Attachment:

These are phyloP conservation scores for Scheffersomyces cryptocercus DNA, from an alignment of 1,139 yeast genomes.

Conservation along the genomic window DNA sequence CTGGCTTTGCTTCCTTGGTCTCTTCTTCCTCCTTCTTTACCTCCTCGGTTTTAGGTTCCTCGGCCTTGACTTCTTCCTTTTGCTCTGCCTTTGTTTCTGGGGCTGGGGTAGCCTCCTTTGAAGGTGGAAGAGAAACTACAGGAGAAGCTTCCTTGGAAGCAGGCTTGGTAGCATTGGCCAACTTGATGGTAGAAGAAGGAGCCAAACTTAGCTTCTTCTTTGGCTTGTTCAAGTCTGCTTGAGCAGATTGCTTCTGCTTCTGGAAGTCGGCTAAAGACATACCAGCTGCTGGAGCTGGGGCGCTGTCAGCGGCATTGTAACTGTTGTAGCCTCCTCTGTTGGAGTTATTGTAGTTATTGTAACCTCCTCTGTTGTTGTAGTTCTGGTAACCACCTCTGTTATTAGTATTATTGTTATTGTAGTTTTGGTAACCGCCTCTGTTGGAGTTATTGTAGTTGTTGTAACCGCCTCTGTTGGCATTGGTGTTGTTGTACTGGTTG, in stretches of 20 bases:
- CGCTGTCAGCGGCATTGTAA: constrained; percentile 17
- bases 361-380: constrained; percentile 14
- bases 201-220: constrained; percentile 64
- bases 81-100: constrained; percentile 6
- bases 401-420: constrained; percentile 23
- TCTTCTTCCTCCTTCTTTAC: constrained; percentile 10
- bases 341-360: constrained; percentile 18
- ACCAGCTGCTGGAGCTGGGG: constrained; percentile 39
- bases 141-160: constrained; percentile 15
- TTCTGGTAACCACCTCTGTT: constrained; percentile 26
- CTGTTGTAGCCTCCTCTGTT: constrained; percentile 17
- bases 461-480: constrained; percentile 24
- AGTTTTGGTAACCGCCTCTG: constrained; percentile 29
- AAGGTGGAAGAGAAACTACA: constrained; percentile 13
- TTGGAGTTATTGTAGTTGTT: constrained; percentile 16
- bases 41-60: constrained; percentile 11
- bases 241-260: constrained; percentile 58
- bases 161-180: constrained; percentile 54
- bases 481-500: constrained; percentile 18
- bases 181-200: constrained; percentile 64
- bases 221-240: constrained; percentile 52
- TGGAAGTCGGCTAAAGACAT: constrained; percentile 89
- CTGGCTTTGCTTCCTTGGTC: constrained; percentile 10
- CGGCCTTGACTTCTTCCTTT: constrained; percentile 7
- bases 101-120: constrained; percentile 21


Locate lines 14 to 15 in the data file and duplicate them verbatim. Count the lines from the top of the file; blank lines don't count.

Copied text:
- bases 461-480: constrained; percentile 24
- AGTTTTGGTAACCGCCTCTG: constrained; percentile 29